ASHBURN -- The anticipation will be fun for Robert Griffin III. He gets to go home, play in front of numerous people who once cheered his every move and see family. He gets to play in a Thanksgiving Day game as a rookie, perhaps enabling him to add to his growing legend.

Dallas doesn't view it the same way. Here's what the Cowboys know: They had only three days to prepare a game plan to stop the Redskins quarterback, who runs plays they rarely see. And that could present trouble.

Fun is not the word they would use.

"You'd rather have more time," Cowboys coach Jason Garrett said. "There's no question about that, particularly when you're facing him, and the scheme they're using is different. But it is what it is."

Yes it is. The Cowboys have no choice but to face Griffin and the Redskins' zone read option with only three days of preparation. Fortunately for Dallas, it faced Carolina's Cam Newton, who operates a similar offense, earlier this season. Newton threw for 233 yards and rushed six times for 64 yards in a 19-14 loss.

Garrett said the teams use their quarterbacks differently overall, which other teams have said as well. And Griffin said he can see defenses struggle with the complexity of the Redskins' system, especially those seeing it for the first time.

"There is so much focus on the new things that we're doing. They don't really focus on what we have done," Griffin said. "We're mixing it up, throwing different formations out there, different routes at them. That's what you have to do. [Dallas' defense] isn't easy by any means. The way they run it and the blitzes that they do, so I think both teams have a problem when it comes to the short turnaround. We'll both hopefully make the most of it."

But for Griffin, the trip also is a homecoming as he starred collegiately at Baylor, approximately 100 miles away from Dallas in Waco, Texas. Griffin grew up in Copperas Grove, Texas, though he was a fan of the Denver Broncos. He did play once at Cowboys Stadium in college -- leading a 66-42 win over Texas Tech in which Griffin threw for 106 yards a touchdown and rushed for 62 yards and another two scores.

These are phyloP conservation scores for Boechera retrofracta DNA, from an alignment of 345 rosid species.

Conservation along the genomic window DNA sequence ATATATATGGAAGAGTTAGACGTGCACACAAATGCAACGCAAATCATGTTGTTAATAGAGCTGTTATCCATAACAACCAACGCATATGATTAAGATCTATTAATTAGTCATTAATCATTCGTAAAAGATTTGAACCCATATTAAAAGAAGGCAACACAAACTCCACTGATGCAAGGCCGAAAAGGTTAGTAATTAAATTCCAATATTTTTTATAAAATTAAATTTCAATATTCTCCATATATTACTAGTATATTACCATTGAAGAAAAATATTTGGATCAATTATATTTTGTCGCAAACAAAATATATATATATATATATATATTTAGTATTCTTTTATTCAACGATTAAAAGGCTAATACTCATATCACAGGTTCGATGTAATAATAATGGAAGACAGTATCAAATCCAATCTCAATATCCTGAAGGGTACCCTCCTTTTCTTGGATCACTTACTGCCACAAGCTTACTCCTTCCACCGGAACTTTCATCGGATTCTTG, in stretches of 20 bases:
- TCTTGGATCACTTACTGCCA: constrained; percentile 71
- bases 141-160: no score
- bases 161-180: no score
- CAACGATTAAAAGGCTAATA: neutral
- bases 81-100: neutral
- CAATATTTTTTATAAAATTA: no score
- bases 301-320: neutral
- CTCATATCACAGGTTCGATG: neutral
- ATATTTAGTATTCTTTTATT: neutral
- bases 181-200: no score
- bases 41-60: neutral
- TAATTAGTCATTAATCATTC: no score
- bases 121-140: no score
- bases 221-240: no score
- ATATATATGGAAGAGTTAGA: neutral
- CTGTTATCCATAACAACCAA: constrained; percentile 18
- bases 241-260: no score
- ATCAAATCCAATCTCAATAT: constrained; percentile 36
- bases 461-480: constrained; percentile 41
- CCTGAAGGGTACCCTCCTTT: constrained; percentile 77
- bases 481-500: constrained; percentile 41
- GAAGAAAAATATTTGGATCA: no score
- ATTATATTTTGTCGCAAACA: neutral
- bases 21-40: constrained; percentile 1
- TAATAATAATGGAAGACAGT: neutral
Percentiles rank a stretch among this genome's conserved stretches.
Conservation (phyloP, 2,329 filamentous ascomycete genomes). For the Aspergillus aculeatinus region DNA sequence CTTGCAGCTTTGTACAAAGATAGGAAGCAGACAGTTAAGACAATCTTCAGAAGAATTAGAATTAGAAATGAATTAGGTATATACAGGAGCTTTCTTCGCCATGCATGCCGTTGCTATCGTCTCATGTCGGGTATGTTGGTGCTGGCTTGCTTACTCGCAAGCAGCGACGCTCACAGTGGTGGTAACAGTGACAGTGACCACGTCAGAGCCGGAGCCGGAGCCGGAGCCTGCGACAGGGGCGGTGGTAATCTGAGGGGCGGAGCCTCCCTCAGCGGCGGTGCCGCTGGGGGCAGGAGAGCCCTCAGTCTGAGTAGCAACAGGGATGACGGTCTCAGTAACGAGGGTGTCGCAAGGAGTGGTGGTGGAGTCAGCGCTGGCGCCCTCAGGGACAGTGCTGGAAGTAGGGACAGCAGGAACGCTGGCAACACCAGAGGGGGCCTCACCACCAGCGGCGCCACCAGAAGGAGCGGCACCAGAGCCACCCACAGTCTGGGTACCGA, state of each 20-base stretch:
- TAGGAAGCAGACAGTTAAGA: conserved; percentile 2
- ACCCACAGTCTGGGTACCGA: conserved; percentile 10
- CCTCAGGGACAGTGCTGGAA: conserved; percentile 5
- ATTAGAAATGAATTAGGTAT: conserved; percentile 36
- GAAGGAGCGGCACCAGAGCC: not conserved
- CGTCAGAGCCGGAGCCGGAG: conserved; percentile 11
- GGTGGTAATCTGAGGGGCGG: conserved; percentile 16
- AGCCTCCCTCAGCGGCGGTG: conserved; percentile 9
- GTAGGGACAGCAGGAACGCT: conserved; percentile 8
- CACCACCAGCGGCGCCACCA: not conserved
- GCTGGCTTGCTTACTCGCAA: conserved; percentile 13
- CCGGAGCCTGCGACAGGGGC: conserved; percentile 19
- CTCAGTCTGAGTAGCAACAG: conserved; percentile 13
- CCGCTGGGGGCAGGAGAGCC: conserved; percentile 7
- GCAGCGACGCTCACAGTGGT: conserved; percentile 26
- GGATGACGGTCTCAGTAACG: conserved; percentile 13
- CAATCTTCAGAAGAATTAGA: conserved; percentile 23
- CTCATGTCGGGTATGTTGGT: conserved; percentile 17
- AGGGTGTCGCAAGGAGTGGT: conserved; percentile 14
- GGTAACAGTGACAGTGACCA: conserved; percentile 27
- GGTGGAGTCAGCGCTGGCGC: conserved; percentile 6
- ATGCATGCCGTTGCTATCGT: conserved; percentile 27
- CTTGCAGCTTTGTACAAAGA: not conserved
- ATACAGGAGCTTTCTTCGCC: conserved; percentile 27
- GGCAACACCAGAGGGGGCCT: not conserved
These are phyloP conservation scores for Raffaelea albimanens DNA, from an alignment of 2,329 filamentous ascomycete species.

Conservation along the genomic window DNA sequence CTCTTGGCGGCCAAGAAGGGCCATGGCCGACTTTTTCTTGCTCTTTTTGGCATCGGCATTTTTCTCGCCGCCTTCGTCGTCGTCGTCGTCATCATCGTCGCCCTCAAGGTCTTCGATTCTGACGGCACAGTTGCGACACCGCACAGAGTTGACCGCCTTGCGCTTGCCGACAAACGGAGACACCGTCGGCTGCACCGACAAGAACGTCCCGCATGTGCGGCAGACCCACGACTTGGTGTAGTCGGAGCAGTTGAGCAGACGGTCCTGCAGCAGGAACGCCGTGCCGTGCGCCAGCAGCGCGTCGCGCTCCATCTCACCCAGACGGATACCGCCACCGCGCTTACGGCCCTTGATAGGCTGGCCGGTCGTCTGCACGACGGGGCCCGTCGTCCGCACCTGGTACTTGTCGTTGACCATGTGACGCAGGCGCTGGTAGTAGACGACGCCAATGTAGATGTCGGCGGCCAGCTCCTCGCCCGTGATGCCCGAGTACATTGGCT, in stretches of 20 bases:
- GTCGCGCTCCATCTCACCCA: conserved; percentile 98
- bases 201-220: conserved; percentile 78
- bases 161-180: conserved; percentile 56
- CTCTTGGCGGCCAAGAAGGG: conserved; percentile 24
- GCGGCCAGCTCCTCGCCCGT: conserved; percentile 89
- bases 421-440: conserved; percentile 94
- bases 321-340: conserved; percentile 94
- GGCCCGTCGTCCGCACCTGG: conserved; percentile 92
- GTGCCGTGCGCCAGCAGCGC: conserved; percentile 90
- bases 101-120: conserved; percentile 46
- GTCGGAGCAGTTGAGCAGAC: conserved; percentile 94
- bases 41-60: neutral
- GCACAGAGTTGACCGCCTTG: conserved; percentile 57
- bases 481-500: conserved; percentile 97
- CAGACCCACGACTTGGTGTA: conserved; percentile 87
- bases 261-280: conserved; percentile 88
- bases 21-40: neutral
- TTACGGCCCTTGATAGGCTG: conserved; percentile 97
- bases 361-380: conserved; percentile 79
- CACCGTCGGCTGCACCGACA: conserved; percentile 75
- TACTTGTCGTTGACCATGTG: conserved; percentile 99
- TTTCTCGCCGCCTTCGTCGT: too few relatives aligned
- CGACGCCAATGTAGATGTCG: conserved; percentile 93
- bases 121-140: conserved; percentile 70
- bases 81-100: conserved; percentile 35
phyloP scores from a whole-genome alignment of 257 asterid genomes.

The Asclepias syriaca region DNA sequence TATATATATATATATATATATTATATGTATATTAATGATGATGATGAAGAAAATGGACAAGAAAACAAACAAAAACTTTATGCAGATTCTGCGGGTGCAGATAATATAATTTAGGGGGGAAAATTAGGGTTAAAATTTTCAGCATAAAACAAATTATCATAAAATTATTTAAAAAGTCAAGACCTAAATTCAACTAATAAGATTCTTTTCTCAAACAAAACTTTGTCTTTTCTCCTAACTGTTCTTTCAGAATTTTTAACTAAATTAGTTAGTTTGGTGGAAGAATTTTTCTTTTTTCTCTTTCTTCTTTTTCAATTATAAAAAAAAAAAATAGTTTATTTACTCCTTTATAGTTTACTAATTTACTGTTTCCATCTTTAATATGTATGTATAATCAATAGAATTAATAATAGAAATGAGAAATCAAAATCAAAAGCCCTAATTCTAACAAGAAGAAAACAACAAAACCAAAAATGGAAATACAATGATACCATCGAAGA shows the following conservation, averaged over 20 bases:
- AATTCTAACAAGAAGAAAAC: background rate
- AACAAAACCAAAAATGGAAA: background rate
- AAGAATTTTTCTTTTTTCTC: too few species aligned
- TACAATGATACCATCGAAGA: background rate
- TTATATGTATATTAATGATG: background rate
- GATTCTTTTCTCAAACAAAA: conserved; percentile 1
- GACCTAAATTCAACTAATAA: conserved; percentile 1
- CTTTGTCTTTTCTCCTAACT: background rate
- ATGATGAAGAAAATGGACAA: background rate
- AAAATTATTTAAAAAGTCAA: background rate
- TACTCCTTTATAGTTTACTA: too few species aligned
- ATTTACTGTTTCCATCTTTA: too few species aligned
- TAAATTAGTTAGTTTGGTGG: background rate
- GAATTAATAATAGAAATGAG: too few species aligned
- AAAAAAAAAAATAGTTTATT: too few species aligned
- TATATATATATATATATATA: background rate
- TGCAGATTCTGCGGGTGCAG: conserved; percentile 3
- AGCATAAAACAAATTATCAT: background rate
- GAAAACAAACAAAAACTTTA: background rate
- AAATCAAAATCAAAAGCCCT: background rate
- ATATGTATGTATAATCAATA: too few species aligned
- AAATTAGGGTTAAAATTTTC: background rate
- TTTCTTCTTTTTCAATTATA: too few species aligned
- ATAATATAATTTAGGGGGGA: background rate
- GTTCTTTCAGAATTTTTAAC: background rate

"I had some friends who were big, big Cowboys fans," Griffin said. "They told me that they would be cheering for me, but they still want their guys to win. I guess I can accept that. We still have to go out and get the victory."

Going home also means receiving postgame analysis from his father, who likes sharing his thoughts on his son's performances. Even after last week's performance in which Griffin threw one incompletion, his father picked apart his game.

But, in the end, Thursday is less about a homecoming and more about trying to win a game. Griffin wants a repeat of Sunday; he told teammates he was going to dominate and that's what he did, completing 14 of 15 passes for 200 yards and another 84 yards rushing.

This week?

"It's the same message," Griffin said. "I haven't seen this team play as physical as they did this past Sunday, offense and defense. It wasn't perfect by any means, but there was a certain tenacity, a certain attitude that was brought to the game and you could feel it. The fans could feel it. The players could feel it. I think that's the kind of mindset you have to bring into every game. That will be the call this week."